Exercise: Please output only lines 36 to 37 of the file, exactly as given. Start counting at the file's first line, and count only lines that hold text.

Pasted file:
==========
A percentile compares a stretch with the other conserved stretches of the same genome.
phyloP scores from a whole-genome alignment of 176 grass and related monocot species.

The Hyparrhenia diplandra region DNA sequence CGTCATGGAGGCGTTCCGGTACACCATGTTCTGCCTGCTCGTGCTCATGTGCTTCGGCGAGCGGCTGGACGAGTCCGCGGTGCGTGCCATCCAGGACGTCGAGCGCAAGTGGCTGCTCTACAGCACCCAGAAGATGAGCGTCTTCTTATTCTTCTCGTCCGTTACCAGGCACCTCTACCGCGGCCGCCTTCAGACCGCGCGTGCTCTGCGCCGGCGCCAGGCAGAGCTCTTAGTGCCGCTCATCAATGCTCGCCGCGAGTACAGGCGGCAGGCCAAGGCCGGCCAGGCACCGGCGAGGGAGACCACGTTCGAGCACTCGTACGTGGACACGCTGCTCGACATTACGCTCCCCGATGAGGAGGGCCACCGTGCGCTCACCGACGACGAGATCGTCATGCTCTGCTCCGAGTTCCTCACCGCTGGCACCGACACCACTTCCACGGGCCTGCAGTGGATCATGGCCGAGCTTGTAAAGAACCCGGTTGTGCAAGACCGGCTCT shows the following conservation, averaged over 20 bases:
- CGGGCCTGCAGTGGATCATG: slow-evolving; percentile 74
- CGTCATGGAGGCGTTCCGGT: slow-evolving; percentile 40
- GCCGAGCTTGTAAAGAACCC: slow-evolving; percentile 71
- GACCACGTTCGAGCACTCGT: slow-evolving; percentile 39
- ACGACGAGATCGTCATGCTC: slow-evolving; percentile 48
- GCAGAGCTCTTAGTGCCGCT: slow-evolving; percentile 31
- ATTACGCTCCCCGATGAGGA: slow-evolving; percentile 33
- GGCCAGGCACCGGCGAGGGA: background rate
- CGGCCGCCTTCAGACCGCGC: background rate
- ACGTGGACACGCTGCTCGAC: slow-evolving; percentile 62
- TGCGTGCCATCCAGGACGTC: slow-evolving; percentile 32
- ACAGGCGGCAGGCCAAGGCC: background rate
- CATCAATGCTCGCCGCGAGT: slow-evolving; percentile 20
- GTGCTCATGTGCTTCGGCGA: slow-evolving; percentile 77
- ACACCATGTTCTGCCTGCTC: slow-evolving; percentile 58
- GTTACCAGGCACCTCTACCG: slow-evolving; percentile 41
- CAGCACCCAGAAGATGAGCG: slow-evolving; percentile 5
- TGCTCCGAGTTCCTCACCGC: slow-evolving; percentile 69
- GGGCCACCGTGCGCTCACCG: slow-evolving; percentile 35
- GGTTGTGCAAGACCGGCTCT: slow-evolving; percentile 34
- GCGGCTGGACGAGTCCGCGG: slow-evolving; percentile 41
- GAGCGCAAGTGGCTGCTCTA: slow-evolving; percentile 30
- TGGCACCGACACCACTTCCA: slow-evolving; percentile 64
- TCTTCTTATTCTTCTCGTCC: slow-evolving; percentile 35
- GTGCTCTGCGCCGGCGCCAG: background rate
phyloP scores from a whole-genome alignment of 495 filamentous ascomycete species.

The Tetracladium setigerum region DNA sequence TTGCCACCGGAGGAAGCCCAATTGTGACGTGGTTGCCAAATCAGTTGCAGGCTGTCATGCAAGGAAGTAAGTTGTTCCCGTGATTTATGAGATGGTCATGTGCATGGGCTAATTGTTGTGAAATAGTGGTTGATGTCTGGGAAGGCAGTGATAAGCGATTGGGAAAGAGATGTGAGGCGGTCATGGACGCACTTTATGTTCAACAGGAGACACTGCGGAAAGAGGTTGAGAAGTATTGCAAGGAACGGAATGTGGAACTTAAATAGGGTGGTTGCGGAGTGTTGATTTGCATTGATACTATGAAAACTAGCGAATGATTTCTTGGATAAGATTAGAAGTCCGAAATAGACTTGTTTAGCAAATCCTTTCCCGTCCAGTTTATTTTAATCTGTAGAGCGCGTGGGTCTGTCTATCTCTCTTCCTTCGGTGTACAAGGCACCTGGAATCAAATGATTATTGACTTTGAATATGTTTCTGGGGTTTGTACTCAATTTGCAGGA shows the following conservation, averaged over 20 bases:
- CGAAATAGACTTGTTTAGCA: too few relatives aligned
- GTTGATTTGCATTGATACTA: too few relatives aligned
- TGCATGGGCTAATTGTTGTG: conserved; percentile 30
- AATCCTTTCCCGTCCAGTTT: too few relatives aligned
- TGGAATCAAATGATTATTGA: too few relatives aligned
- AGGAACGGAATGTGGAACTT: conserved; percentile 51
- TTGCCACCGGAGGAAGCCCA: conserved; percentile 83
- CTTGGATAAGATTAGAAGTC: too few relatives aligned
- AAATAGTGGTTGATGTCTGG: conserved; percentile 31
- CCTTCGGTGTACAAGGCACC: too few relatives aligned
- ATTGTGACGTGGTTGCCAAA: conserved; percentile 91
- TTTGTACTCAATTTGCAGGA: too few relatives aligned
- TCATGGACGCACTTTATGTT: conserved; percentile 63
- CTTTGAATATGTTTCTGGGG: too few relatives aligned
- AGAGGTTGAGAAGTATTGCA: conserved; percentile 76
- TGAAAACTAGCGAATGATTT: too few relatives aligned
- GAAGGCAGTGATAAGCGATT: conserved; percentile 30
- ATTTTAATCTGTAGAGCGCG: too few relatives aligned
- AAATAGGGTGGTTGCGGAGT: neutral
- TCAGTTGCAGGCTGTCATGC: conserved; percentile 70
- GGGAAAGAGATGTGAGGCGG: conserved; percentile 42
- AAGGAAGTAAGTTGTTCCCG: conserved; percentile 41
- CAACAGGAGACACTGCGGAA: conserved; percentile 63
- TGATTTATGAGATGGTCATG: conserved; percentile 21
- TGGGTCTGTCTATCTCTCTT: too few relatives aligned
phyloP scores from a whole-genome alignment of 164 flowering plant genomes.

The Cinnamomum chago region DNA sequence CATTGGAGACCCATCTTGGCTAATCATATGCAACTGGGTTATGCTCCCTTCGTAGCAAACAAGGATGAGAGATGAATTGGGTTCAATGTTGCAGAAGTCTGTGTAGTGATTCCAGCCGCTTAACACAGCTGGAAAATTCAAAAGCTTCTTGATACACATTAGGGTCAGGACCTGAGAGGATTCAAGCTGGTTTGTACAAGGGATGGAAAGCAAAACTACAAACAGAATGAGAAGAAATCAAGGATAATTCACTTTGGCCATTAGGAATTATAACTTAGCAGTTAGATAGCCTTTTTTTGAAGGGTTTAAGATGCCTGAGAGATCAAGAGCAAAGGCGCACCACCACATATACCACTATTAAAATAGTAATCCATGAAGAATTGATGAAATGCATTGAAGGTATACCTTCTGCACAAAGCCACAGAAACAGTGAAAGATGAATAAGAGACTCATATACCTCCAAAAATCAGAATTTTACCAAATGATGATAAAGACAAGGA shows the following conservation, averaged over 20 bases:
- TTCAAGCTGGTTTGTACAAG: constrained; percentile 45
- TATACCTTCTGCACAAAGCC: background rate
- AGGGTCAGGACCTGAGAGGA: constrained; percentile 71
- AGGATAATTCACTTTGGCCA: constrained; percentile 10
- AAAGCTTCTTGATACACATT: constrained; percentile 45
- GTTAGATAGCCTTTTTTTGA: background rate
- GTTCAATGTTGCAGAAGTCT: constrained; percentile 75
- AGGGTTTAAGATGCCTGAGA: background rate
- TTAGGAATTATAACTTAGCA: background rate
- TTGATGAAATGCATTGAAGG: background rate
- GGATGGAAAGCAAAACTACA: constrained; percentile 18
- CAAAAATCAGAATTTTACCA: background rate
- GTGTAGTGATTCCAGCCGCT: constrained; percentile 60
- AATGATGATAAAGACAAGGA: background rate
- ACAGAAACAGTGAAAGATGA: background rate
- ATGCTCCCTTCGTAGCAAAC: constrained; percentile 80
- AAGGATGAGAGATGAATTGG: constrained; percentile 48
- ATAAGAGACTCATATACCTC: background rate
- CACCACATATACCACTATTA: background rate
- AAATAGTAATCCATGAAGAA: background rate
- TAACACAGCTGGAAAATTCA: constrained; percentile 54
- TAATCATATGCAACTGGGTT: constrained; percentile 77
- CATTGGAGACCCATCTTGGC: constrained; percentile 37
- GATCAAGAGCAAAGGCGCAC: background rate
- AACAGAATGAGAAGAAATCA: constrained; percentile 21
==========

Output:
- AGGAACGGAATGTGGAACTT: conserved; percentile 51
- TTGCCACCGGAGGAAGCCCA: conserved; percentile 83